Charity Miles (Free)
It sounds too good to be true, but you can earn money for charity simply by logging miles. When you create a profile, you’ll choose charities—like the World Wildlife Federation, the ASPCA, and the Wounded Warriors Project—you’d like to support. The app tracks your runs, and each mile earns money from Charity Miles’s corporate sponsorship pool. You won’t get a lot of run data, since the app doesn’t save workouts and relies on a pedometer-style tracking method, but you’ll feel extra good about logging miles.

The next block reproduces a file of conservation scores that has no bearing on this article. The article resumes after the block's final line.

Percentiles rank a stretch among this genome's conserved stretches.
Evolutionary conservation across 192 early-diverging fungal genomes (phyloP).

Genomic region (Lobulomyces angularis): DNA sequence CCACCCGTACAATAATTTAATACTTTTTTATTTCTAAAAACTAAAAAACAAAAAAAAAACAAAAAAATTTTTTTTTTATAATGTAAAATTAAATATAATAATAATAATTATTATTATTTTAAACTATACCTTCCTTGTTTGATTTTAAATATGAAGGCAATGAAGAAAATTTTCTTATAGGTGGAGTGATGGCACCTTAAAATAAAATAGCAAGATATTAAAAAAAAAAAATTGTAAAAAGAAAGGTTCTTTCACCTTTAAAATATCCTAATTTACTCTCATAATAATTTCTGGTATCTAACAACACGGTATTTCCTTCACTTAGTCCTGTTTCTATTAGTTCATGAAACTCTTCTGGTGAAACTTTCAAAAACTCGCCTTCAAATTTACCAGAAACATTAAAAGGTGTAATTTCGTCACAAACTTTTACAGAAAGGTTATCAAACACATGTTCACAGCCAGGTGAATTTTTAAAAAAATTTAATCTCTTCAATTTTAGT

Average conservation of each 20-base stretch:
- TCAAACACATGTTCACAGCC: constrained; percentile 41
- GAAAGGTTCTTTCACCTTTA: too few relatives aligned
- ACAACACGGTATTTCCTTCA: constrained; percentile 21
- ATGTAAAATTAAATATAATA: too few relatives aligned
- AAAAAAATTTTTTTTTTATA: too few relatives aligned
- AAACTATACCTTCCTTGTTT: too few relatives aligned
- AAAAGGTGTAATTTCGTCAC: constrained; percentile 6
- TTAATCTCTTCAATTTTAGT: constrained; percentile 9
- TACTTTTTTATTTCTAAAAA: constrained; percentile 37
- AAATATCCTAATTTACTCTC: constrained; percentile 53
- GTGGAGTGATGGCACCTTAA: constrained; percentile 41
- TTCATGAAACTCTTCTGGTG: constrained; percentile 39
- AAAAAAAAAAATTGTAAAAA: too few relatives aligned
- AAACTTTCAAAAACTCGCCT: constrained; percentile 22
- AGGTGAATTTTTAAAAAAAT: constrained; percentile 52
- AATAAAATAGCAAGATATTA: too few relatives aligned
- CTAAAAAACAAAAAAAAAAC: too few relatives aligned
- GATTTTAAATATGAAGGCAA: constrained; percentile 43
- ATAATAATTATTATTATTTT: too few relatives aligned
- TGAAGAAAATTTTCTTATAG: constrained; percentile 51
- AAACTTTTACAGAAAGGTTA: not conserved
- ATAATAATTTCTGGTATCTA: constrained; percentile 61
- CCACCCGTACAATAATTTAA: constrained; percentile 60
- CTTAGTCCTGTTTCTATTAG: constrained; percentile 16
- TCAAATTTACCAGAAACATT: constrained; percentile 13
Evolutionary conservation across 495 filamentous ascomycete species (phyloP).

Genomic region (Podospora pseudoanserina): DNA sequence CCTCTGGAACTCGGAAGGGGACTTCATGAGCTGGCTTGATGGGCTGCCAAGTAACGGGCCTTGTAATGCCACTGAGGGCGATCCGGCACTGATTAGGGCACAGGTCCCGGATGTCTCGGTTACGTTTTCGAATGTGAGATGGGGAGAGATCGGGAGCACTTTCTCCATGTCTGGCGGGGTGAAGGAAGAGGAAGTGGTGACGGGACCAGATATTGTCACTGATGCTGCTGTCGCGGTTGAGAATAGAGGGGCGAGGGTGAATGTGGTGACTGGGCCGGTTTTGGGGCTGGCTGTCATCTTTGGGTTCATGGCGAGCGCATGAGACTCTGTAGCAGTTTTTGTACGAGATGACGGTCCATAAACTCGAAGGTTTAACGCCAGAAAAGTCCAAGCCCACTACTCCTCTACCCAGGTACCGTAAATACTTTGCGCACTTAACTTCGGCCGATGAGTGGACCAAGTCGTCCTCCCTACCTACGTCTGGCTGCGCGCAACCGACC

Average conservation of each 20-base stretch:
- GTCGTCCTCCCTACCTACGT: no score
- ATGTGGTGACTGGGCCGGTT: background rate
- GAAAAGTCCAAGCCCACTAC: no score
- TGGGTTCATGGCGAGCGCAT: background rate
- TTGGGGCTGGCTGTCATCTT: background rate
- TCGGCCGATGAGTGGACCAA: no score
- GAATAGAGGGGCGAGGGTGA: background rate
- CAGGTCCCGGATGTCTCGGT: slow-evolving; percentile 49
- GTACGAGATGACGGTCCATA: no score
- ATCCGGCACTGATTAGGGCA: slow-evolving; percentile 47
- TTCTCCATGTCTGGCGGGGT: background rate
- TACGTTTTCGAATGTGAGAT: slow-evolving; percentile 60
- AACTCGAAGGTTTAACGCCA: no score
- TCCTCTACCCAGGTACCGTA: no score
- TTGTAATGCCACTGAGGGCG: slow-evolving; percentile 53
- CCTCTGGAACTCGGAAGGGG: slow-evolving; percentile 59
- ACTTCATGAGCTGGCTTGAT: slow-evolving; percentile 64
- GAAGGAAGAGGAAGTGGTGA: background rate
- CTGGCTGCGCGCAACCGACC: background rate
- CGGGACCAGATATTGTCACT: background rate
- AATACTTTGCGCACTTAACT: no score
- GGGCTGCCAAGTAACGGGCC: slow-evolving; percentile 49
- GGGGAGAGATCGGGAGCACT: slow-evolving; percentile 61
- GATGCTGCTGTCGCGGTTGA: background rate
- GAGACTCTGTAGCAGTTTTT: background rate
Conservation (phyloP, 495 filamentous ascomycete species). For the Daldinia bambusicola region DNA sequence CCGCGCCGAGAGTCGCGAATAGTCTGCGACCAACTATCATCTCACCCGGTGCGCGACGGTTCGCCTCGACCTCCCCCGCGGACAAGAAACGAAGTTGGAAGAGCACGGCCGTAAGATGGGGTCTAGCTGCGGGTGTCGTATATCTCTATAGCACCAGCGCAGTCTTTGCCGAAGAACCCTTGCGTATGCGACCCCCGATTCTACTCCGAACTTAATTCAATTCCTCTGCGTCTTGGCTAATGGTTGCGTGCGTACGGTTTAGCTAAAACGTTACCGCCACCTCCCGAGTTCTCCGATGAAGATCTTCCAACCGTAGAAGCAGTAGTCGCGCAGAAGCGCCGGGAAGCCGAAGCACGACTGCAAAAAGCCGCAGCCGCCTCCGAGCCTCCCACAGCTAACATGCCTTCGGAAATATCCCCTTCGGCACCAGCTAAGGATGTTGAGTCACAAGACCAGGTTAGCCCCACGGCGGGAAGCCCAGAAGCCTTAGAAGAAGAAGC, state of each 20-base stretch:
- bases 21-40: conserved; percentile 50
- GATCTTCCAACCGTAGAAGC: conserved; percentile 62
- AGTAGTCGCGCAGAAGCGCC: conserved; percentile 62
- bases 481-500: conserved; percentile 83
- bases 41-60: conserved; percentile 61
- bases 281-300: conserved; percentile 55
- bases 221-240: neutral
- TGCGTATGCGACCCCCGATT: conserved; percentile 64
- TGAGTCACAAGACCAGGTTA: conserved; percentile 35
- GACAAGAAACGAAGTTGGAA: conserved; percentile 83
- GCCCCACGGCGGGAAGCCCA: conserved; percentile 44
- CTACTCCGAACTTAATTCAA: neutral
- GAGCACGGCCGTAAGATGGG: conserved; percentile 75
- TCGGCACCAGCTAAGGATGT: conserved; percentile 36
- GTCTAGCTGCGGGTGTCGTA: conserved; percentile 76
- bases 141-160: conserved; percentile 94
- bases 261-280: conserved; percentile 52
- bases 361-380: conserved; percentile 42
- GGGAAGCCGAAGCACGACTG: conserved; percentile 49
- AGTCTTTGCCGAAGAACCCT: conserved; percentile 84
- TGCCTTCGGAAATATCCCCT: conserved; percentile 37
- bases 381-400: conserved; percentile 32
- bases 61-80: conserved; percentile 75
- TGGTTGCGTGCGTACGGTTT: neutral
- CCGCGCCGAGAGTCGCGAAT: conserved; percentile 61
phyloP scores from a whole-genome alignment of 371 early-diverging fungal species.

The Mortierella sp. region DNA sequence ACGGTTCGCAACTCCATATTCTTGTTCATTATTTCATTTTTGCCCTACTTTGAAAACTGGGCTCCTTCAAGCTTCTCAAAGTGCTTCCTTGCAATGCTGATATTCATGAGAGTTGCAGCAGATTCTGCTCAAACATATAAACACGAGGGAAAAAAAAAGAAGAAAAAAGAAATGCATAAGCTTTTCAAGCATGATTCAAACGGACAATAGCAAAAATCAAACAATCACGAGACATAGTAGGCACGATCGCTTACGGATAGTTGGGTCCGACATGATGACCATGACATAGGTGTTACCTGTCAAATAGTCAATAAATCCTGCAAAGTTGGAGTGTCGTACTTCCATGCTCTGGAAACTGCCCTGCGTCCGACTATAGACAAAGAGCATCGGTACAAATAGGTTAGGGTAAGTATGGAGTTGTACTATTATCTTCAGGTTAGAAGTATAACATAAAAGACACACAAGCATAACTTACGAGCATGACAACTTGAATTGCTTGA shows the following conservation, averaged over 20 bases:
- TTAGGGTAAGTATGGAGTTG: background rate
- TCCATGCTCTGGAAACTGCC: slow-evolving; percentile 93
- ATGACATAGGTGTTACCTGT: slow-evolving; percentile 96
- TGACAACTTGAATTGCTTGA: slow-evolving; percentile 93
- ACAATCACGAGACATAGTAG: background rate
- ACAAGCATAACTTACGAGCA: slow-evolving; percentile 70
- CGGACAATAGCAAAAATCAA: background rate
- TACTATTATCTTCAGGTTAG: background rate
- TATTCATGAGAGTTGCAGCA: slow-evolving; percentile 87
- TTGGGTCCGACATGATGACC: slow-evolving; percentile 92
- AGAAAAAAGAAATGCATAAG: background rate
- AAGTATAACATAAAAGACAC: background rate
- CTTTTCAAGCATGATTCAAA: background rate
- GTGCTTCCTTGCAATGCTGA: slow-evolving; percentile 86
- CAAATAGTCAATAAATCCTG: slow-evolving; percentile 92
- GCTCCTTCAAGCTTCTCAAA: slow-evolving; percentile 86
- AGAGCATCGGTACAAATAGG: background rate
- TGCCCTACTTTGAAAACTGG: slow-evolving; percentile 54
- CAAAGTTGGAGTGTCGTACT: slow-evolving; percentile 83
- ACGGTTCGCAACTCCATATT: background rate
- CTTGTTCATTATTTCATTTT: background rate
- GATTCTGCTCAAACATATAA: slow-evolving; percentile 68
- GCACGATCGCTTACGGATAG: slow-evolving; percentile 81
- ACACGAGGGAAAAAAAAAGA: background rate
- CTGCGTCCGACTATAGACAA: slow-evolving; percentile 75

Rock My Run (Free or $ 5 per month for Premium subscription)
The Rock My Run app senses your running cadence and creates a playlist with tempo-appropriate tunes, adjusting as you tick off miles. You can opt to sync your music to your pace or your heart rate. Slow down and the jams chill out. Speed up and the app kicks the perfect track to get you psyched. Premium subscribers can skip ads and have playlists longer than 45 minutes.